When we focus on what is best for the dog, I think, we will always come up with the best decision.

6) What non-dog things do you enjoy doing, in your spare time?

I am one of those lucky people who walk through life doing things they deeply enjoy. Now in my late sixties, I don’t have the energy to do all the things I wish I could do; I must be selective where I focus my time and effort. My current work allows me to travel to the most remote and needy communities in the Western US and put my skills to work so they can achieve their goals and aspirations. My work is my hobby and “spare time” exists only to recharge my batteries to continue the next day. Music and books are my constant traveling companions and give me a diversion from my work.

Every day brings me in contact with new people and new experiences. These are both the challenge and the source of the energy to allow me to help make this world a better place.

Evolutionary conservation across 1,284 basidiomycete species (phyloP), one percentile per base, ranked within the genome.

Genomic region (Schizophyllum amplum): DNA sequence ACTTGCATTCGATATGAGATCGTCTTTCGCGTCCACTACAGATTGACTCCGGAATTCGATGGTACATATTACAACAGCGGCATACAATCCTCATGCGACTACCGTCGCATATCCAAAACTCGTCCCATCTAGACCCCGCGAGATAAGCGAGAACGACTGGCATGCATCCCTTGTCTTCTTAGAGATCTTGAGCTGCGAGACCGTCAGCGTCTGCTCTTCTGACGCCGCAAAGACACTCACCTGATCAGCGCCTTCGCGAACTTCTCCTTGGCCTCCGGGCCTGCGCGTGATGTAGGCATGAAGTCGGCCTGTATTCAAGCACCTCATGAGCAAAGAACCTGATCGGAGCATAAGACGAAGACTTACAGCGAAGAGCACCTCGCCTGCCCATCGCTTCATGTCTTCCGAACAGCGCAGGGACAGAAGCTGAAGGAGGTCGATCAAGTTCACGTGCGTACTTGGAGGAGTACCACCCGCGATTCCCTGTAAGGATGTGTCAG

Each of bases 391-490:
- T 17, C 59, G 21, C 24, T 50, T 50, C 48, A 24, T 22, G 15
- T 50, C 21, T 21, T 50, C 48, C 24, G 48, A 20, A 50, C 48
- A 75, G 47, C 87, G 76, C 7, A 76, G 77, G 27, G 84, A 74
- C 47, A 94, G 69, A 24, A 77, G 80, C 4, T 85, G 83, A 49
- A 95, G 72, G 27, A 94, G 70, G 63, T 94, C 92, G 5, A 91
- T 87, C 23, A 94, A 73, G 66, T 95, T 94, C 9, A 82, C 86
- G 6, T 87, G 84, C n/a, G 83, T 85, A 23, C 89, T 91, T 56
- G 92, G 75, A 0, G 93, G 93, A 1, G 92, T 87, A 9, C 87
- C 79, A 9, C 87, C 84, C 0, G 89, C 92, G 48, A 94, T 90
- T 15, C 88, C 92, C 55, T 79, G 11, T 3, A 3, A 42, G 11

I believe the new management team of the Foundation has the same passion and philosophy about the organization. I feel comfortable letting go of the ship because it is steaming in the right direction and the crew is experienced enough to handle whatever may be lurking behind the horizon.

While I won’t be responsible for the operation of the Foundation, I will always be looking forward to reading about the efforts of the volunteers in these newsletters and on the web site.